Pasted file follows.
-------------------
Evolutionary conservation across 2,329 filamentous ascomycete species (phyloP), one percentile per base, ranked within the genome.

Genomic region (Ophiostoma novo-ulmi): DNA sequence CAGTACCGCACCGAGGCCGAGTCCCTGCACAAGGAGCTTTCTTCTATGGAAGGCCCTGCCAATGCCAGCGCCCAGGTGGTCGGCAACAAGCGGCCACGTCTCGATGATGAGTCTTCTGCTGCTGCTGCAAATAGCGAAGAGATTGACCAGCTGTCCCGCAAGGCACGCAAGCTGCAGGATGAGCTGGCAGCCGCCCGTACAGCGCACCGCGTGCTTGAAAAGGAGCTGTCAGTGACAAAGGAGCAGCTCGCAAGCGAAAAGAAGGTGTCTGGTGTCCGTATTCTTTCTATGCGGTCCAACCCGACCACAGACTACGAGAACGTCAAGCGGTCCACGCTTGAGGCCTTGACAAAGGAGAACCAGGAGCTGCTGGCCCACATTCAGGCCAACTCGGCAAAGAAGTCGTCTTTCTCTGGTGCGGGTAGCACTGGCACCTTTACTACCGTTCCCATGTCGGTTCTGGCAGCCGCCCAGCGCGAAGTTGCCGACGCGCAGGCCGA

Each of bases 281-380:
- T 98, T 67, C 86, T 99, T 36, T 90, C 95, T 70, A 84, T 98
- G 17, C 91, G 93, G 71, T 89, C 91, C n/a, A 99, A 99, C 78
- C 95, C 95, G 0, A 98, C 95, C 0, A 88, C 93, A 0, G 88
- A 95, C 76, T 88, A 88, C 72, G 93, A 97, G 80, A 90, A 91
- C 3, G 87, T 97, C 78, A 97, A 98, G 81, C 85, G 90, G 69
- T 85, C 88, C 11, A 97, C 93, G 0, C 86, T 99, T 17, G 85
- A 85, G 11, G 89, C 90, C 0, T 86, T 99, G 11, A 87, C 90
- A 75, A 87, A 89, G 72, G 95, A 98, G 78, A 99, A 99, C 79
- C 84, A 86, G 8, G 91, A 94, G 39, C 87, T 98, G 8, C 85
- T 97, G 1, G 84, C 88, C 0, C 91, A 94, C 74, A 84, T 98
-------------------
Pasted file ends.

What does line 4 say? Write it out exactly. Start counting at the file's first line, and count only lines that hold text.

- T 98, T 67, C 86, T 99, T 36, T 90, C 95, T 70, A 84, T 98